Net Income - Bottom-line Net Income is the tool with various nuances:

Problem - After tax income is usually a constant.

Problem - Many tax decisions are made at corporate headquarters.

Foreign operations have very different tax problems as well.

Types of Profitability

Measures - Continued

Revenues - Recognition of when revenues are earned becomes an interesting problem.

Problem: Common revenues generated by two or more BU‟s could cause difficulty.

Orders become the segregating point in some companies who try to alleviate this area of concern.

Management considerations should focus on “managers should be measured on those

items they can influence, even if they do not

have total control over those items.

Chapter 6

Transfer Pricing

Objectives of Transfer Pricing:

It should provide each business unit with relevant data to determine optimum trade-offs for revenue and costs.

Goal Congruence should be paramount - BU‟s profits will improve company profits.

Economic Performance of the BU should be assisted or simplified.

System should be simple and easy to administer.

Chapter 6

Transfer Pricing

Transfer Price - the value placed on a transfer of goods and services in

transactions which at least one or two profit centers are involved in on a continuous basis.

Fundamental Principle - The transfer price should be similar to the price that would be charged if the product were sold to outside customers or purchased

from outside vendors.

Chapter 6

Transfer Pricing

There are two main things to consider here:

Sourcing Decision - should the company produce the product inside or buy it outside?

Transfer Price Decision - Produced inside what is the proper price to use?

Review Exhibit 6.1 survey information. The process appears to be wide spread.

Chapter 6

Ideal Situation

Market Price is the best form to insure goal congruence if the following factors are in place:

Competent People are vital to the system. Good Atmosphere and cooperation among PC‟s

A Market Price is well known and easy to identify by all parties.

Freedom to Source allows managers to obtain goods, etc. where ever they find attractive ricin

- kee

s the

la ers honest

Chapter 6

Ideal Situation

Full Information means managers have access to alternatives and relevant costs.

Negotiation is a process that works well within the organization and PC‟s.

If these factors are present then the MARKET PRICE system will create goal congruence for the entire organization.

Chapter 6

Constraints on

Sourcing

Limited Markets create problems because:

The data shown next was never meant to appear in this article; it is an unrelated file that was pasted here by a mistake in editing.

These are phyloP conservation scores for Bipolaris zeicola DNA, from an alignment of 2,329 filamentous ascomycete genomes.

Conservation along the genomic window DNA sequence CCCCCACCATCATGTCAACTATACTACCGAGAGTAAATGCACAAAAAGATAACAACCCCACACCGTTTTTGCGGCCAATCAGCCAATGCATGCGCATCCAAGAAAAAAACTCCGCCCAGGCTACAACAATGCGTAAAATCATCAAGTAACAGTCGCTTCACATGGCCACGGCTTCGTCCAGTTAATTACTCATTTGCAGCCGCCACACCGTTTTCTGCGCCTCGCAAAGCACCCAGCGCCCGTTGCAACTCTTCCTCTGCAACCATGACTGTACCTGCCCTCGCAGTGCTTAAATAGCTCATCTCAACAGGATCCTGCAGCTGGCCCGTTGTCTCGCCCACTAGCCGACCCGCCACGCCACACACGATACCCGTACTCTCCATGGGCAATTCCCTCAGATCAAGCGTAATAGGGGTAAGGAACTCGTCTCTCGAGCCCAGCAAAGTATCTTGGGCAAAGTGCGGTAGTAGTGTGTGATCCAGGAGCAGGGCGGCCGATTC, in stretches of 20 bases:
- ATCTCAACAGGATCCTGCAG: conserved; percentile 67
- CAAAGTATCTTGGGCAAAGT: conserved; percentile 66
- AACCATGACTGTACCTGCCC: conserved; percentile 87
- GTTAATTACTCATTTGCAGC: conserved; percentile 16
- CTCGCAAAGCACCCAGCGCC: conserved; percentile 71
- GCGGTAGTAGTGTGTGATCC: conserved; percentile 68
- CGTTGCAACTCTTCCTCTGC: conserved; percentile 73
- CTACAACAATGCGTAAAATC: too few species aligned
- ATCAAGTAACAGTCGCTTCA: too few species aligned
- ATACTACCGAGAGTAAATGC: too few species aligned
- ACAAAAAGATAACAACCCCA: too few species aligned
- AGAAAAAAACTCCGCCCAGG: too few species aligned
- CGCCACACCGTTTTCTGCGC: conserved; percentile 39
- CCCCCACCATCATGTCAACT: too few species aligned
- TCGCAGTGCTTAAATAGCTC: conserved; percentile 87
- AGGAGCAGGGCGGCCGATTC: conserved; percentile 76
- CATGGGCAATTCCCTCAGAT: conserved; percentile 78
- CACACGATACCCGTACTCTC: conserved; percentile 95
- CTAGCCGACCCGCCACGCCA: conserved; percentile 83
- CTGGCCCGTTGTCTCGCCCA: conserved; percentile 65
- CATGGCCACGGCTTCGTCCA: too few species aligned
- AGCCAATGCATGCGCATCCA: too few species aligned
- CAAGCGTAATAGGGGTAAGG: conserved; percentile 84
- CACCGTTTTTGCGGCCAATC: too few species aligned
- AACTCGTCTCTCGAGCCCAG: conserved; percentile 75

The degree of internal capacity might limit external sales. Intermediate goods become hard to obtain because of vertical integration.

If the company is the sole producer of a differentiated product there may be no outside source.

If the company has invested large amounts in capacity, it will be unlikely to use outside sources unless the vendor has lower costs.

Chapter 6

Competitive Prices

Even in limited markets, the transfer price that best satisfies the PC‟s requirements

maybe the competitive price.

Competitive Price measures the contribution of each profit center to the total company profits.

It measures how ell a PC is doing against it known competitors.

Chapter 6

How to Find a

Competitive Price

Published Market Prices can be used for transfer pricing decisions.

Bids may set market prices - half in, half out, not all products are let to bid.

Production Profit Center sells similar products in outside markets - it

replicate that price.

Buying Profit Center purchases similar products from outside markets - it may

replicate that price.

Chapter 6

Excess or Shortage

of Industry Capacity

An arbitration committee will decide if the transfer price purchase will be undertaken if there is idle capacity

within a firm.

If the company will lose profit from the decision to out source, then the competitive price theory takes command of the situation.

Cost Based transfer pricing is then

Chapter 6

Cost Based Transfer

Pricing

If competitive prices are not available, then prices based on cost and a profit margin are calculated.

Two problems exist with this method:

Definition of costs Calculation of acceptable profits

Chapter 6

Cost Basis and Profit

Markup

The usual basis is standard costs.

Actual costs will pass on inefficiencies to the purchasing unit and cause internal

problems. Two important decision for Markup are:

What is the level of Markup. And what is the level allowed by the company.

Percentage of Costs Percentage of Investment

Chapter 6

Upstream Fixed

Costs and Profits

Transfer pricing can create significant problems for an integrated company.

Goal congruence may become an issue because of the charters of each PC or BU.

Several Ways to Solve the Dilemma:

Agreement among Business Units - committees between buying and selling units discuss problems.

Two Step Pricing - Each unit sold = „s standard variable cost, monthly fixed charges associated with facilities for the buying unit. (See Exhibit 6.2)

Chapter 6

Two Step Pricing

Some points for two step pricing are:

Monthly fixed charge should be negotiated periodically.

Accuracy of costs and investment allocations need to be reviewed based on capacity.

Under this pricing system - manufacturing unit‟s performance is not affected by the sales

volume of the final unit.

– Method is similar to “take or pay” pricing used

by public utilities.

Chapter 6

Profit Sharing

The system operates by:

Product is transferred to marketing unit at standard variable cost.

After product is sold - the business units share the contribution earned - Selling price minus marketing and variable manufacturing.

Problems with the system are:

– Contribution between PC‟s are difficult

Arbitrarily dividing the contribution muddles PC individual performance

Manufacturing Contributions depends on Marketing unit‟s selling ability.

Chapter 6

Pricing Corporate

Services

These allocations are not transfer prices and are basically two types:

Central Services that receiving unit must accept charge but can control usage.

Central Services that the business unit can decide whether or not accept.

Control over service focuses on efficiency or the amount of the service.

Chapter 6

Control Over Amount

of Services

Three methods of charging:

Standard Variable Cost of discretionary services, if it pays less than normal, then they will use more, etc.

Full Cost plus the variable standard cost which are the firm‟s long term costs and should be

accurate.

Market Price or the Standard full cost plus the profit margin should focus on the employment of assets and the return that is necessary.